“We used an antibody that attached itself to aquaporin-2 and could therefore visualize the binding under the microscope,” Enno says. “In each case you could see whether the channel was primarily locked in the cell or moved to the plasma membrane. But imagine trying to examine 17,700 different cell cultures one at a time to find inhibitors – that would have taken years.”

Developing an automated alternative was a long, intensive process. Jana Bogum and members of the Screening Unit team drew on an automatic screening microscope and a computer program that could automatically scan images of the cultures, looking for cases where aquaporin-2 had failed to move. They found 17 potential inhibitors, 14 of which were submitted to a second round of testing in similar cells developed from rats. Five substances passed both tests.

“We took a closer look at two of these compounds in hopes of gaining deeper insights into the mechanisms involved in transporting the channel protein,” Enno says. “One of these, called 4-acetyldiphyllin, or 4AD, was particularly interesting.”

Applying the substance to the cell cultures blocked the transport of the water channel to the cell surface. Aquaporin-2 became stranded in an intracellular compartment called the Golgi apparatus. Surprisingly, 4AD prevented the attachment of phosphate groups to the critical amino acid – serine 256 – in aquaporin-2. But it didn’t affect the tagging of another amino acid, or the removal of a tag from a third site, which are normally associated with the molecule’s transport.

“This supports the idea that a single site – serine 256 – is most crucial to the process of relocation of the aquaporin,” Enno says. “Until now it hasn’t been clear that this tagging at serine 256 is independent of events that affect the three other sites.”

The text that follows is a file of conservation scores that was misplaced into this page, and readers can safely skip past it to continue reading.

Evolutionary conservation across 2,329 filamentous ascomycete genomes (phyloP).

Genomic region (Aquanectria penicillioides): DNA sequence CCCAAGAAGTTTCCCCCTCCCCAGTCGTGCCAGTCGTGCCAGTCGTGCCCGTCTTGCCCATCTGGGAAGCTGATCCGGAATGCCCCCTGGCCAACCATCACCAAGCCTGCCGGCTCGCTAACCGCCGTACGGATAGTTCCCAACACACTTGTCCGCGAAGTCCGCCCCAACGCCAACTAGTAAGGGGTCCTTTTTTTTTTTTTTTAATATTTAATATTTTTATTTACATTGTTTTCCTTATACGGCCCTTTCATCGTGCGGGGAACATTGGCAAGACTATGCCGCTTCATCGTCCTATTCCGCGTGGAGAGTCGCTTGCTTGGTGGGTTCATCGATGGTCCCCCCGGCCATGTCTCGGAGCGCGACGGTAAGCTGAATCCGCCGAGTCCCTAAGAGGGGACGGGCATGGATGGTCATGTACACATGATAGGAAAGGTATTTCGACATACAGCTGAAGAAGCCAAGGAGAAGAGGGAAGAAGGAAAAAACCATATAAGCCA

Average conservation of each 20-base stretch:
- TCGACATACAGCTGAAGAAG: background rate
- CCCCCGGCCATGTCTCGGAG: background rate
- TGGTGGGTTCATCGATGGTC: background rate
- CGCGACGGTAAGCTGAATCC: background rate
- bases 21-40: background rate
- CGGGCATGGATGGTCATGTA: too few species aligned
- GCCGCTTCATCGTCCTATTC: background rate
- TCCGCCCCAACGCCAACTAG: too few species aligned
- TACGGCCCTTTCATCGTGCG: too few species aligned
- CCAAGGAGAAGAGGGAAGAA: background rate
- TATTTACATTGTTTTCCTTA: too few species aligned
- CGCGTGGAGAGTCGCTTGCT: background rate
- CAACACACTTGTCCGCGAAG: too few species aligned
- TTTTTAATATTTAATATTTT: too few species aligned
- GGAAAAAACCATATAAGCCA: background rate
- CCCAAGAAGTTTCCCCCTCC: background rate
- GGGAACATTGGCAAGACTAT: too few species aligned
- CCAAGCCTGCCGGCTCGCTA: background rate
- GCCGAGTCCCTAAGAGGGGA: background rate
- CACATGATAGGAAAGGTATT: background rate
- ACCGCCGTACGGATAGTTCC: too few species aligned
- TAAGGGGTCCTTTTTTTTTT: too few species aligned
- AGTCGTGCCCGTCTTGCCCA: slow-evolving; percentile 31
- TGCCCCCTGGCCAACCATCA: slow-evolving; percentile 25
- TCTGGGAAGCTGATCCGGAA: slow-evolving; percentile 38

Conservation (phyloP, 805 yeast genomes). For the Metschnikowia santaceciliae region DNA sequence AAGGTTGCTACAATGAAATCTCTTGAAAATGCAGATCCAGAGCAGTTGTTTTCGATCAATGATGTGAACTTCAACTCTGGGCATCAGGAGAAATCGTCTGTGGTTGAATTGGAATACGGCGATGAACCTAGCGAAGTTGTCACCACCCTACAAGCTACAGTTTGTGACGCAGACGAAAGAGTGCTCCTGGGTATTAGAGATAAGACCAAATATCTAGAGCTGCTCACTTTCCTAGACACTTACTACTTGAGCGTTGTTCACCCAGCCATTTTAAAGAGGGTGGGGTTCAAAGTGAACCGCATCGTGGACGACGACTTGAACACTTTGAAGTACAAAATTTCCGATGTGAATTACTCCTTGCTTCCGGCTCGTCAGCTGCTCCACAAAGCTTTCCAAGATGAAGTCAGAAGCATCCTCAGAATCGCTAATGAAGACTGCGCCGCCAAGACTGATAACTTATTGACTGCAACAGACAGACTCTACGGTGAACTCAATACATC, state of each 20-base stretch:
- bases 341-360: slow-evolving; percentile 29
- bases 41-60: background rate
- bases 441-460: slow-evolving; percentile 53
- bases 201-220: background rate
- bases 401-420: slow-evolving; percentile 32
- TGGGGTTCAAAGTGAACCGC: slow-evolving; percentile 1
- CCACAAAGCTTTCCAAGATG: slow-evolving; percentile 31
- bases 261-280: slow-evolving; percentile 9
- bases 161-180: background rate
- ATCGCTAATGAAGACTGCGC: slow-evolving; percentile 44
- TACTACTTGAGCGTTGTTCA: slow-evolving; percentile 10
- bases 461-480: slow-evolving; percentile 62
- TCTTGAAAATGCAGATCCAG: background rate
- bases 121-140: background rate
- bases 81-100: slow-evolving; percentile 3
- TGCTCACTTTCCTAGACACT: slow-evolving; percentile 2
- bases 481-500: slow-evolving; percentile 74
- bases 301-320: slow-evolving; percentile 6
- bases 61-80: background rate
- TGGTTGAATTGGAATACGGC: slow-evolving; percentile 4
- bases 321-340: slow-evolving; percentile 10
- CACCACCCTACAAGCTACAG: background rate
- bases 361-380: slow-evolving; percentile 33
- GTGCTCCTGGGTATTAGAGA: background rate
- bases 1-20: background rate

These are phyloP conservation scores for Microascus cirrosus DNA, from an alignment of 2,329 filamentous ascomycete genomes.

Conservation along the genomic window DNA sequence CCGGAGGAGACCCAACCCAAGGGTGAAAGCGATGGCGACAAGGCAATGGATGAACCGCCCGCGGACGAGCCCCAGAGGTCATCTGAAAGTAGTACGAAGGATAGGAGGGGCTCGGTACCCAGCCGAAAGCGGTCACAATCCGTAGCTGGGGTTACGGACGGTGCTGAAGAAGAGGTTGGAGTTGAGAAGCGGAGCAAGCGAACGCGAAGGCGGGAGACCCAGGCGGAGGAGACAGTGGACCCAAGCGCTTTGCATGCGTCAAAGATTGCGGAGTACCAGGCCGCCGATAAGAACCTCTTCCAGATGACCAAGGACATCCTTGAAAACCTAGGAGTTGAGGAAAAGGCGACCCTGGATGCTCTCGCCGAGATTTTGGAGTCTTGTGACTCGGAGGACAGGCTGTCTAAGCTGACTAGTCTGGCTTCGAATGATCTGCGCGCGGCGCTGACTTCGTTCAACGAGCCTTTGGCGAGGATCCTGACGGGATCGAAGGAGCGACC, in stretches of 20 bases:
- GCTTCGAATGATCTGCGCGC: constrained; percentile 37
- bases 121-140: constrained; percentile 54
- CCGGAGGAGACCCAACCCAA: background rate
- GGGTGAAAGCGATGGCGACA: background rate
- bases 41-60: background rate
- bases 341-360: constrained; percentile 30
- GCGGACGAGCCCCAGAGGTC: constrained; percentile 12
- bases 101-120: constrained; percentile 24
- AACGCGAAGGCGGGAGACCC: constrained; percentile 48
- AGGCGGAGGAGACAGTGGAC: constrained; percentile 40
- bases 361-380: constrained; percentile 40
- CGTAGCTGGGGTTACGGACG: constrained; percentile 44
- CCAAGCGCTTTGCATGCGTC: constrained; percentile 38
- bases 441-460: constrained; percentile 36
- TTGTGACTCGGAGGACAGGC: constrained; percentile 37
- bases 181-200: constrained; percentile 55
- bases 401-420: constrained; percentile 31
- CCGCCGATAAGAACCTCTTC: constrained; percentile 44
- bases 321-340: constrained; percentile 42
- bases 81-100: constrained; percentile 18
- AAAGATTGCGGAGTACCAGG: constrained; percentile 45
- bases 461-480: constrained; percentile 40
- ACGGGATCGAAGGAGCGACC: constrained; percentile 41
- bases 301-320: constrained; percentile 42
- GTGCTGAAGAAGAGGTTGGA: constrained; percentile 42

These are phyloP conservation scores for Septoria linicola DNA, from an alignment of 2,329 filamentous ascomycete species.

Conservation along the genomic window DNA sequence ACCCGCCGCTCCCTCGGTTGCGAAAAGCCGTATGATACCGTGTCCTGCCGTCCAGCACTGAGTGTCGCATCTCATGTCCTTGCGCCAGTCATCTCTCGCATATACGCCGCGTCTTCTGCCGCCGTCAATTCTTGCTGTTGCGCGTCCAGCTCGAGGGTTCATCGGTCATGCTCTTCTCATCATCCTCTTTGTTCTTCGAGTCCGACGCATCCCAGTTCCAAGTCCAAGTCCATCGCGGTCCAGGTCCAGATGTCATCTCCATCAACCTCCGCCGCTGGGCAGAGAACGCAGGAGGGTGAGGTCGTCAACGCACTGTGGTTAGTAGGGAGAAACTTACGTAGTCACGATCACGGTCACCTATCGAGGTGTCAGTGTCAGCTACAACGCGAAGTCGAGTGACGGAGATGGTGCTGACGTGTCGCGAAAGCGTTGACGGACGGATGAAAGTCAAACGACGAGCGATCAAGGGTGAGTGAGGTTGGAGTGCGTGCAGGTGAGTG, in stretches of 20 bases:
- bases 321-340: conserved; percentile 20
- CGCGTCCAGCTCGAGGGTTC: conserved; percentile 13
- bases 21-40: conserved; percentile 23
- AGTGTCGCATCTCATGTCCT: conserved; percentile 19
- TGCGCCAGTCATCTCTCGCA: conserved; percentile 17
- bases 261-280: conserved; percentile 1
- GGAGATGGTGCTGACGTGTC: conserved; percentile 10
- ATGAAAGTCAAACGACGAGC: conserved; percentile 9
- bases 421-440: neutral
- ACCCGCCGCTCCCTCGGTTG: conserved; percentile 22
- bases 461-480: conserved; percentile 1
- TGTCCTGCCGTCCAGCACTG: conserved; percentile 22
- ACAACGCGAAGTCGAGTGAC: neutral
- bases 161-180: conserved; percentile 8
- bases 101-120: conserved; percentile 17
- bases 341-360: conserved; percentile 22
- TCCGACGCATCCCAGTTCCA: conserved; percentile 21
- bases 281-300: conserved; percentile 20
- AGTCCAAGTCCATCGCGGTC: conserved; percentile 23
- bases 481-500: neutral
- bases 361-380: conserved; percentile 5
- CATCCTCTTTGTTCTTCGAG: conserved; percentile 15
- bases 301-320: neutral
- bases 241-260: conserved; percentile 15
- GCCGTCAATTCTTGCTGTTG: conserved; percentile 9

Aquaporin-2 is wrapped in small membrane compartments called vesicles as it moves outward toward the plasma membrane. Normally these compartments contain high levels of acid. 4AD blocks the enzyme that normally acidifies such compartments, possibly eliminating the use of the vesicles as a means of transport. Mechanistically, the work shows for the first time that the activity of the enzyme that acidifies the vesicles controls the tagging of aquaporin-2 and thereby its location.

“This study provides a proof of principle,” Enno says. “First, our automatic screening method successfully identifies new compounds that could eventually be of interest in treating defects in water absorption linked to diseases such as chronic heart failure. Secondly, the effects of these compounds provide new insights into the complex regulation of water channels within renal principal cells.”

- Russ Hodge

Highlight Reference:

Bogum J, Faust D, Zühlke K, Eichhorst J, Moutty MC, Furkert J, Eldahshan A, Neuenschwander M, von Kries JP, Wiesner B, Trimpert C, Deen PM, Valenti G, Rosenthal W, Klussmann E. Small-molecule screening identifies modulators of aquaporin-2 trafficking. J Am Soc Nephrol. 2013 Apr;24(5):744-58.

Full text of the original paper